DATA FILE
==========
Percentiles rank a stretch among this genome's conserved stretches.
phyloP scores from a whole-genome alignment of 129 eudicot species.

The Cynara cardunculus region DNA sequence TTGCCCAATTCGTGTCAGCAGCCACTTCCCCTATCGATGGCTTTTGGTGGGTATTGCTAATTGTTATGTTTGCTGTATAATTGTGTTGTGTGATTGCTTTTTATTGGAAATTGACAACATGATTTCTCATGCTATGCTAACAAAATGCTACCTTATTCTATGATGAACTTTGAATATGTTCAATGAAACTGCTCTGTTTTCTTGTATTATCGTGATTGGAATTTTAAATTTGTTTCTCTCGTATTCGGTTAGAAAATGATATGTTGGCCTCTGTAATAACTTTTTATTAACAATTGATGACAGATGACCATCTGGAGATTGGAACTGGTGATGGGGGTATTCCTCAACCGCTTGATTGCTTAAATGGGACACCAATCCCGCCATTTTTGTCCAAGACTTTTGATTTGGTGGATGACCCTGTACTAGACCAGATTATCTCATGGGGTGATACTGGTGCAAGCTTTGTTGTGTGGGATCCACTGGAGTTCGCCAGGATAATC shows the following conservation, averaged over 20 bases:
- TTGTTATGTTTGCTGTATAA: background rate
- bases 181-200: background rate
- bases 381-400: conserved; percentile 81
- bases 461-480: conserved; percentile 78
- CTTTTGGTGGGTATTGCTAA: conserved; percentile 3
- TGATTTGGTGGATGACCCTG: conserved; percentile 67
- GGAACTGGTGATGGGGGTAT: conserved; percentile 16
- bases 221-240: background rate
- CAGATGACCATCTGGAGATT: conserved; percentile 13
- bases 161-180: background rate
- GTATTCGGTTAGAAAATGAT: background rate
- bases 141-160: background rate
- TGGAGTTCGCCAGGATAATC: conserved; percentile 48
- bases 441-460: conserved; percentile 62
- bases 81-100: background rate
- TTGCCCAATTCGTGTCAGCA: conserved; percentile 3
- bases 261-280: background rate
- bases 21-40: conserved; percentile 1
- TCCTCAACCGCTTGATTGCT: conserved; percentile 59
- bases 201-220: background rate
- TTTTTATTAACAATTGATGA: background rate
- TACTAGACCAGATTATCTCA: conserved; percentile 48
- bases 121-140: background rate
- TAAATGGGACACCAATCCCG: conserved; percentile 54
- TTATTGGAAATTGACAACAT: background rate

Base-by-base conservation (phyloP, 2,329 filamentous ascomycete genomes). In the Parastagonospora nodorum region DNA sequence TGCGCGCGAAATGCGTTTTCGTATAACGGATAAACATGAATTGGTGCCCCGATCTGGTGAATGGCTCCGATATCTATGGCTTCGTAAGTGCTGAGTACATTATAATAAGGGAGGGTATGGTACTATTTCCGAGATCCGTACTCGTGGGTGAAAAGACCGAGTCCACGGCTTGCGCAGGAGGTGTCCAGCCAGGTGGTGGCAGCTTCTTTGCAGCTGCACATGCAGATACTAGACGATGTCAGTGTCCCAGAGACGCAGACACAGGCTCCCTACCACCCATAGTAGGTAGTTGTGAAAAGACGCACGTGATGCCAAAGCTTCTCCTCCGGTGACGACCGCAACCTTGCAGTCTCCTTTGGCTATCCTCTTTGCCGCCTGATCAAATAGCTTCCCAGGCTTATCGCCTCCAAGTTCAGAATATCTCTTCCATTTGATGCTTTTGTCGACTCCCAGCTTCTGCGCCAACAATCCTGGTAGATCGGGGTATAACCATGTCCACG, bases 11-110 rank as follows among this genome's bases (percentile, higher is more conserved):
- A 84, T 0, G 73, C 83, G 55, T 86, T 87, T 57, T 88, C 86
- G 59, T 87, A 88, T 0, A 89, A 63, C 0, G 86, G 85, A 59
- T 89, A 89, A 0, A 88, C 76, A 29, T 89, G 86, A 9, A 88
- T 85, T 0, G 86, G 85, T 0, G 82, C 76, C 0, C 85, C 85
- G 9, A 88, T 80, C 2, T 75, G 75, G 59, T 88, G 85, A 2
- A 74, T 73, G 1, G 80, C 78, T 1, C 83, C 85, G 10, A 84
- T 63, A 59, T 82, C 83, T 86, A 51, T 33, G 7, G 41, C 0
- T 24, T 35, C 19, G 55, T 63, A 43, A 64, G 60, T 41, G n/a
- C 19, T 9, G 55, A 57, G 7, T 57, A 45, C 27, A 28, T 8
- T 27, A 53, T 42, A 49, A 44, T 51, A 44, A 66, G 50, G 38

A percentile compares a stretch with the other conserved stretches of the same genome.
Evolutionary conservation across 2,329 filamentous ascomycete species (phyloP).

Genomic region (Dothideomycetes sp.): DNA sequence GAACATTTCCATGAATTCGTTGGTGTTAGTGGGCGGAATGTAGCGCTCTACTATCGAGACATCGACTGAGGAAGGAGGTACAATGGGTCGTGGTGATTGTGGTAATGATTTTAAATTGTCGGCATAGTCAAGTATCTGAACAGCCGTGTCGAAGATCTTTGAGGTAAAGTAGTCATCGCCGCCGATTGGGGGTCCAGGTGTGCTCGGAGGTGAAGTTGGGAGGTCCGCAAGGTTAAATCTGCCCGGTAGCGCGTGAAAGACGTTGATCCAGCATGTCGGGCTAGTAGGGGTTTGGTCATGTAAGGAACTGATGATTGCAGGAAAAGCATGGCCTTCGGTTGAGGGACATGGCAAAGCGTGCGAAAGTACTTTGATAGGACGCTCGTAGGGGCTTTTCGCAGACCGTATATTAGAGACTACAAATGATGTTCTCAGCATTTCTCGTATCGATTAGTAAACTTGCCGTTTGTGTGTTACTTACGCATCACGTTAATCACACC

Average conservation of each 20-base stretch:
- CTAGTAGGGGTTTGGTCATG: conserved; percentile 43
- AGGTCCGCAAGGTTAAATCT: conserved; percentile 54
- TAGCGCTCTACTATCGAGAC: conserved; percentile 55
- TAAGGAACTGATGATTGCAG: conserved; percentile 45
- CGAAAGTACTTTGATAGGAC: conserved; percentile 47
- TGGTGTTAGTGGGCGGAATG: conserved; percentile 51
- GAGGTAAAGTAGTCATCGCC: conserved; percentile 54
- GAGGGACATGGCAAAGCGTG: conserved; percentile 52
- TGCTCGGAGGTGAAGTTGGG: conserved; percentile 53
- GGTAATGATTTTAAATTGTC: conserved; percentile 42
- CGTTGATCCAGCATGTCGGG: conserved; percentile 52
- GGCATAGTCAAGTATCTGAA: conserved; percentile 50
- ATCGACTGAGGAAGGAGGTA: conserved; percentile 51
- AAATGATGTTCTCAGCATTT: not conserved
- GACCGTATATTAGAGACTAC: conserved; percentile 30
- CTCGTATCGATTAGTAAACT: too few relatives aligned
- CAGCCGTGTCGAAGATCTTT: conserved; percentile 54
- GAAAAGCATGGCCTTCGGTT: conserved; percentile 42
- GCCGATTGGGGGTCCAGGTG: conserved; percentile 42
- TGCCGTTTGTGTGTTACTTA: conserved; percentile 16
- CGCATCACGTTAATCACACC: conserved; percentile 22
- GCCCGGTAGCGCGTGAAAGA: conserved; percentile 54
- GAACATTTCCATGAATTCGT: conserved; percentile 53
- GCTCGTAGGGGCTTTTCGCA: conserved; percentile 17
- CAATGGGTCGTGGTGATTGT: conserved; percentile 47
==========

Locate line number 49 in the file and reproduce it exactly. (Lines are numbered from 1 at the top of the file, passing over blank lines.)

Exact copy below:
- TGGTGTTAGTGGGCGGAATG: conserved; percentile 51